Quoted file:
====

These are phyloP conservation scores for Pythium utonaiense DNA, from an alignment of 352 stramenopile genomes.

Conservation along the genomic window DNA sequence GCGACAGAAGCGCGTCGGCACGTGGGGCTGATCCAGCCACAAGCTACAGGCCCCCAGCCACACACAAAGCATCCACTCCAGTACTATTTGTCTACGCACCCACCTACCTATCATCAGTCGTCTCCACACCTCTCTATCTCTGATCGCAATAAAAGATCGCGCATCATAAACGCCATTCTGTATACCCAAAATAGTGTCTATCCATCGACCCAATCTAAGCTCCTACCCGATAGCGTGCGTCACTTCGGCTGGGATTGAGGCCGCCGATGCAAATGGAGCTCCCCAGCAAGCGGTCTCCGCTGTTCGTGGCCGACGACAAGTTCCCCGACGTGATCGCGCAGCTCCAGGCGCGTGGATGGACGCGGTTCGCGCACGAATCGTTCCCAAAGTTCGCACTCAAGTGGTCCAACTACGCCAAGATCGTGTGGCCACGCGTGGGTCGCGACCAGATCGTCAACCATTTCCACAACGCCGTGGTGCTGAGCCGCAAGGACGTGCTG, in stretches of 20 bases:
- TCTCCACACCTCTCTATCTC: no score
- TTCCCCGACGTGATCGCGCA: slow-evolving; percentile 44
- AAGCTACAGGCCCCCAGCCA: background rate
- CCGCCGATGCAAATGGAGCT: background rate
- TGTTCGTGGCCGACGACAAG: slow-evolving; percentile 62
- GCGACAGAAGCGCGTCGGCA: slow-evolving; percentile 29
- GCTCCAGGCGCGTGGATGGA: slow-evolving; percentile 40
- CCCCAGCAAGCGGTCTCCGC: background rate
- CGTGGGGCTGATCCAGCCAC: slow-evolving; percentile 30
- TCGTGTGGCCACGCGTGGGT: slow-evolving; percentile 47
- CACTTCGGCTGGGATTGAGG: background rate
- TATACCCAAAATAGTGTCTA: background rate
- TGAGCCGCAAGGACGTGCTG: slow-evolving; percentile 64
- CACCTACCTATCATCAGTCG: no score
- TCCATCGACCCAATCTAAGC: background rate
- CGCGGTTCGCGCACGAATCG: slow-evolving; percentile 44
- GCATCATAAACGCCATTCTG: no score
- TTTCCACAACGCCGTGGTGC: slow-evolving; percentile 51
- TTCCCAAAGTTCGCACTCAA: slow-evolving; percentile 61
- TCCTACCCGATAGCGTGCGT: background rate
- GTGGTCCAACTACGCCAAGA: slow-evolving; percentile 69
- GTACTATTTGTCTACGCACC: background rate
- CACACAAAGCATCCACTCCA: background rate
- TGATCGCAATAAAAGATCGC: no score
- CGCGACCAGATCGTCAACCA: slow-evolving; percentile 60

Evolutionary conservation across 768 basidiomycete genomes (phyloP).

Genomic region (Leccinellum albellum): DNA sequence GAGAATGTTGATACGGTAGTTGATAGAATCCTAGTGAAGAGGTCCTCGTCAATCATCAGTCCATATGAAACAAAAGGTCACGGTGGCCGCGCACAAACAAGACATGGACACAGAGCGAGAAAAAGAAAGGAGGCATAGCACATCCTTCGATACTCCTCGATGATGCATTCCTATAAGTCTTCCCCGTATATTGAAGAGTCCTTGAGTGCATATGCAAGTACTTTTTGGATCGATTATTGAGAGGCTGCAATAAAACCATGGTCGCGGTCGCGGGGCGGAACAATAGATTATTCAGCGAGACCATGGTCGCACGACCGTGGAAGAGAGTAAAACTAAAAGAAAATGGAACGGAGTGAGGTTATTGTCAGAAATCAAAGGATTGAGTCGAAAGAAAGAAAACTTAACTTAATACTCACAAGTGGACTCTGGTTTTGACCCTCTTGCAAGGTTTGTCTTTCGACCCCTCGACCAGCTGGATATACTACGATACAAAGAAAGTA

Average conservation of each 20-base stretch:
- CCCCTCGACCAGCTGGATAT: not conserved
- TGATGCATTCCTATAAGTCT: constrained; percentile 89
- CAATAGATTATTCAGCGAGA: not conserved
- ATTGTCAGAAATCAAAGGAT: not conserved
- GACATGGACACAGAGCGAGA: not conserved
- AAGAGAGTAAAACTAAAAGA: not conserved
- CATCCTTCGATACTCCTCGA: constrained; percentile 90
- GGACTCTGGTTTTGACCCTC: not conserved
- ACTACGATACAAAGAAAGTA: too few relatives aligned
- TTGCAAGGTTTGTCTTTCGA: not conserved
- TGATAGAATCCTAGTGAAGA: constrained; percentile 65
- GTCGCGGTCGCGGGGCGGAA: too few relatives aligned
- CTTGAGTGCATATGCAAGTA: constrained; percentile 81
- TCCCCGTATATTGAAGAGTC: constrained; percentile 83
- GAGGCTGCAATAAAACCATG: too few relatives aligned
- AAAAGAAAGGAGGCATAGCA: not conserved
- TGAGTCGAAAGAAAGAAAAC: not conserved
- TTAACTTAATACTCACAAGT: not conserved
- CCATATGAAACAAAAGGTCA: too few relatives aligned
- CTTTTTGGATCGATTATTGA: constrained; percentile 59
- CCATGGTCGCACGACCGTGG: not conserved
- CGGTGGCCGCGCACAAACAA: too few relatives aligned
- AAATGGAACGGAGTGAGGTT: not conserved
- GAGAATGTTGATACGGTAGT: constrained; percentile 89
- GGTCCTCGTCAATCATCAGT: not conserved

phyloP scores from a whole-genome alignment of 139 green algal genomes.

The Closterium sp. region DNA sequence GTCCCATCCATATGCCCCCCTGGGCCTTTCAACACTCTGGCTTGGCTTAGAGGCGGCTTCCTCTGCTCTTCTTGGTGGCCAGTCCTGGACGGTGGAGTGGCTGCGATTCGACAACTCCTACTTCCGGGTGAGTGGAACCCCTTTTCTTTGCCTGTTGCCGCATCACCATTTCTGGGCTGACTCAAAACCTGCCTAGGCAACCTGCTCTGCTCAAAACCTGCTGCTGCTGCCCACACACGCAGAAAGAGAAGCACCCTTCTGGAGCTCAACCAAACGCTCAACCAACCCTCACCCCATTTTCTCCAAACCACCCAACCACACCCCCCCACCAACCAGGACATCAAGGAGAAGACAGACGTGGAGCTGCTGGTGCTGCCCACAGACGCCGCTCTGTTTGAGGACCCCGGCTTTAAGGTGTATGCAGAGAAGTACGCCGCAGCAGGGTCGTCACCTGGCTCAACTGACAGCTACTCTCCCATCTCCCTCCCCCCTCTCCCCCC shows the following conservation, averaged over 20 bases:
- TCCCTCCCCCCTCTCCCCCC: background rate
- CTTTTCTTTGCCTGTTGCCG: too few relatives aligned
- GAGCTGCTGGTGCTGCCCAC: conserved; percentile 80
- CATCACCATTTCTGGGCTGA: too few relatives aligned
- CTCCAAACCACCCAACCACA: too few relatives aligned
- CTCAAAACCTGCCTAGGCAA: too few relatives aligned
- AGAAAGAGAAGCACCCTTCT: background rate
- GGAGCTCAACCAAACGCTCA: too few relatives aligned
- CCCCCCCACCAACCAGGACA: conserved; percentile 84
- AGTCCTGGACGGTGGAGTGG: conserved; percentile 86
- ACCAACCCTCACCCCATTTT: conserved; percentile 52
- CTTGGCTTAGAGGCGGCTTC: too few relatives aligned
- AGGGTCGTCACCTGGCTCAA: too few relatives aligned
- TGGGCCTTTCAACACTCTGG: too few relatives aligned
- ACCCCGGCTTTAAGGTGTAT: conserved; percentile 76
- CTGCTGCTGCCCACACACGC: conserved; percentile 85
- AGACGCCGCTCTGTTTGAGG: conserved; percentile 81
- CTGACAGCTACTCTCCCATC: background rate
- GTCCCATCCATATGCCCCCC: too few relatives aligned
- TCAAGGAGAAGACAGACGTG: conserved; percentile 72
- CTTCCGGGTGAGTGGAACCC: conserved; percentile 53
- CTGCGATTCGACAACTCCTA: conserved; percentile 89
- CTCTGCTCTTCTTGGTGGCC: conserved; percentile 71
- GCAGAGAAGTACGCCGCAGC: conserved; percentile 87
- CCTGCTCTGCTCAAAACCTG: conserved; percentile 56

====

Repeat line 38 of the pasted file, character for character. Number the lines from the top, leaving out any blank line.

- GGACTCTGGTTTTGACCCTC: not conserved